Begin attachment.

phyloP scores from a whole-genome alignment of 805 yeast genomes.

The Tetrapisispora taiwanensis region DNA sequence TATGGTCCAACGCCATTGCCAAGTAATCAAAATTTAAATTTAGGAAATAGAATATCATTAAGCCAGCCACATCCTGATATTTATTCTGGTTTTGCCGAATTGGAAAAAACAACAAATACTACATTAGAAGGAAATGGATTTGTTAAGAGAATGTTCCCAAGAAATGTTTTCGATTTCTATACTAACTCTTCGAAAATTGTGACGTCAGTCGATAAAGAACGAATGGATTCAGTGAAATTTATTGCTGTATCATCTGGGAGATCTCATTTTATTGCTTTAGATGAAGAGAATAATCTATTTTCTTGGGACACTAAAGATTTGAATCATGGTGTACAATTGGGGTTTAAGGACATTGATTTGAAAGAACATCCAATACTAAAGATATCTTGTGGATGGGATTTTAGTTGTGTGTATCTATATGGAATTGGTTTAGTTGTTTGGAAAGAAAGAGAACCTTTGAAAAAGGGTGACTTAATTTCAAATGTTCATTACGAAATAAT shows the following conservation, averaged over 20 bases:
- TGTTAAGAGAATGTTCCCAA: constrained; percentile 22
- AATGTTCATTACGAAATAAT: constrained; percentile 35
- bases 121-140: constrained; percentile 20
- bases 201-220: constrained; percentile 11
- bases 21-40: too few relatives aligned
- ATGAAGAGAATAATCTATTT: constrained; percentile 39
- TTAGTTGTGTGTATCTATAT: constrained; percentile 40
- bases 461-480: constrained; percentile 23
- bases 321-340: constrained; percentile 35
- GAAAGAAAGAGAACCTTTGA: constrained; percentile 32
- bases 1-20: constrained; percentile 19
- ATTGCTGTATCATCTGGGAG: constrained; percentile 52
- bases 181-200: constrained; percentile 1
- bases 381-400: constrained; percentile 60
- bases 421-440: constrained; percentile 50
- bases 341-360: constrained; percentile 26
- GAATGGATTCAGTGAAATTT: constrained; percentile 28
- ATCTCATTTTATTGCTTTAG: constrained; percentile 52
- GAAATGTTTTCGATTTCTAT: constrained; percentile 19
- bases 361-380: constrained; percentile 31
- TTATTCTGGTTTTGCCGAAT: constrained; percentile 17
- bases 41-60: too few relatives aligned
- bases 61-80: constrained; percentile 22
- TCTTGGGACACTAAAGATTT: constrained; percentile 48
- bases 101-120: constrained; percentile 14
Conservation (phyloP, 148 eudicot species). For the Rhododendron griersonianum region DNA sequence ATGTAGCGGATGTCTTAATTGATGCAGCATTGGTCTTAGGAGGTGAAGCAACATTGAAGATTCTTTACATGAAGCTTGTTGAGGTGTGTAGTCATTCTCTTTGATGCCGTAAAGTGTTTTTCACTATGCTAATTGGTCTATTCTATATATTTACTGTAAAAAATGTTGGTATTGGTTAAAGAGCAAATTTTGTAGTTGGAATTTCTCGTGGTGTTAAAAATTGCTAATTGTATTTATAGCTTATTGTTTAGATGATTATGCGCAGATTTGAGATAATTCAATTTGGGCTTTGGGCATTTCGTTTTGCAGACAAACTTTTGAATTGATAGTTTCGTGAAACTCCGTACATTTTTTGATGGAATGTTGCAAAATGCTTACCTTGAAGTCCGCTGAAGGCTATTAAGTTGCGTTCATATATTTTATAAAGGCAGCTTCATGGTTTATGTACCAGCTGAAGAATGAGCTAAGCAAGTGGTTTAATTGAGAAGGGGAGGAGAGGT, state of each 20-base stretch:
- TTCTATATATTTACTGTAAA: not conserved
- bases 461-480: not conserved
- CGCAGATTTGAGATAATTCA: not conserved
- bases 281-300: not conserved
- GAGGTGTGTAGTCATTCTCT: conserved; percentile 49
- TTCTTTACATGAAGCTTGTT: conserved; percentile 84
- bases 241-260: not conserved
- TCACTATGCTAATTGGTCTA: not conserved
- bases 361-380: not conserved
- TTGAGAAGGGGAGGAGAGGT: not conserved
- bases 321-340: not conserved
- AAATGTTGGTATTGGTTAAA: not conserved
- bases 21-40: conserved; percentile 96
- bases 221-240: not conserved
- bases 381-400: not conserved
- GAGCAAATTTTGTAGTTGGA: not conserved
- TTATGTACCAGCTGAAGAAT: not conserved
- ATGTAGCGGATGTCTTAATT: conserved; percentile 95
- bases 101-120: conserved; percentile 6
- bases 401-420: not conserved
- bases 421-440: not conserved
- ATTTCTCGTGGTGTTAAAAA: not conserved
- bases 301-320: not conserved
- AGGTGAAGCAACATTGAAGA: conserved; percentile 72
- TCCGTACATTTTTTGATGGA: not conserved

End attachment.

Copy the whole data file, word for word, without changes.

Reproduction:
phyloP scores from a whole-genome alignment of 805 yeast genomes.

The Tetrapisispora taiwanensis region DNA sequence TATGGTCCAACGCCATTGCCAAGTAATCAAAATTTAAATTTAGGAAATAGAATATCATTAAGCCAGCCACATCCTGATATTTATTCTGGTTTTGCCGAATTGGAAAAAACAACAAATACTACATTAGAAGGAAATGGATTTGTTAAGAGAATGTTCCCAAGAAATGTTTTCGATTTCTATACTAACTCTTCGAAAATTGTGACGTCAGTCGATAAAGAACGAATGGATTCAGTGAAATTTATTGCTGTATCATCTGGGAGATCTCATTTTATTGCTTTAGATGAAGAGAATAATCTATTTTCTTGGGACACTAAAGATTTGAATCATGGTGTACAATTGGGGTTTAAGGACATTGATTTGAAAGAACATCCAATACTAAAGATATCTTGTGGATGGGATTTTAGTTGTGTGTATCTATATGGAATTGGTTTAGTTGTTTGGAAAGAAAGAGAACCTTTGAAAAAGGGTGACTTAATTTCAAATGTTCATTACGAAATAAT shows the following conservation, averaged over 20 bases:
- TGTTAAGAGAATGTTCCCAA: constrained; percentile 22
- AATGTTCATTACGAAATAAT: constrained; percentile 35
- bases 121-140: constrained; percentile 20
- bases 201-220: constrained; percentile 11
- bases 21-40: too few relatives aligned
- ATGAAGAGAATAATCTATTT: constrained; percentile 39
- TTAGTTGTGTGTATCTATAT: constrained; percentile 40
- bases 461-480: constrained; percentile 23
- bases 321-340: constrained; percentile 35
- GAAAGAAAGAGAACCTTTGA: constrained; percentile 32
- bases 1-20: constrained; percentile 19
- ATTGCTGTATCATCTGGGAG: constrained; percentile 52
- bases 181-200: constrained; percentile 1
- bases 381-400: constrained; percentile 60
- bases 421-440: constrained; percentile 50
- bases 341-360: constrained; percentile 26
- GAATGGATTCAGTGAAATTT: constrained; percentile 28
- ATCTCATTTTATTGCTTTAG: constrained; percentile 52
- GAAATGTTTTCGATTTCTAT: constrained; percentile 19
- bases 361-380: constrained; percentile 31
- TTATTCTGGTTTTGCCGAAT: constrained; percentile 17
- bases 41-60: too few relatives aligned
- bases 61-80: constrained; percentile 22
- TCTTGGGACACTAAAGATTT: constrained; percentile 48
- bases 101-120: constrained; percentile 14
Conservation (phyloP, 148 eudicot species). For the Rhododendron griersonianum region DNA sequence ATGTAGCGGATGTCTTAATTGATGCAGCATTGGTCTTAGGAGGTGAAGCAACATTGAAGATTCTTTACATGAAGCTTGTTGAGGTGTGTAGTCATTCTCTTTGATGCCGTAAAGTGTTTTTCACTATGCTAATTGGTCTATTCTATATATTTACTGTAAAAAATGTTGGTATTGGTTAAAGAGCAAATTTTGTAGTTGGAATTTCTCGTGGTGTTAAAAATTGCTAATTGTATTTATAGCTTATTGTTTAGATGATTATGCGCAGATTTGAGATAATTCAATTTGGGCTTTGGGCATTTCGTTTTGCAGACAAACTTTTGAATTGATAGTTTCGTGAAACTCCGTACATTTTTTGATGGAATGTTGCAAAATGCTTACCTTGAAGTCCGCTGAAGGCTATTAAGTTGCGTTCATATATTTTATAAAGGCAGCTTCATGGTTTATGTACCAGCTGAAGAATGAGCTAAGCAAGTGGTTTAATTGAGAAGGGGAGGAGAGGT, state of each 20-base stretch:
- TTCTATATATTTACTGTAAA: not conserved
- bases 461-480: not conserved
- CGCAGATTTGAGATAATTCA: not conserved
- bases 281-300: not conserved
- GAGGTGTGTAGTCATTCTCT: conserved; percentile 49
- TTCTTTACATGAAGCTTGTT: conserved; percentile 84
- bases 241-260: not conserved
- TCACTATGCTAATTGGTCTA: not conserved
- bases 361-380: not conserved
- TTGAGAAGGGGAGGAGAGGT: not conserved
- bases 321-340: not conserved
- AAATGTTGGTATTGGTTAAA: not conserved
- bases 21-40: conserved; percentile 96
- bases 221-240: not conserved
- bases 381-400: not conserved
- GAGCAAATTTTGTAGTTGGA: not conserved
- TTATGTACCAGCTGAAGAAT: not conserved
- ATGTAGCGGATGTCTTAATT: conserved; percentile 95
- bases 101-120: conserved; percentile 6
- bases 401-420: not conserved
- bases 421-440: not conserved
- ATTTCTCGTGGTGTTAAAAA: not conserved
- bases 301-320: not conserved
- AGGTGAAGCAACATTGAAGA: conserved; percentile 72
- TCCGTACATTTTTTGATGGA: not conserved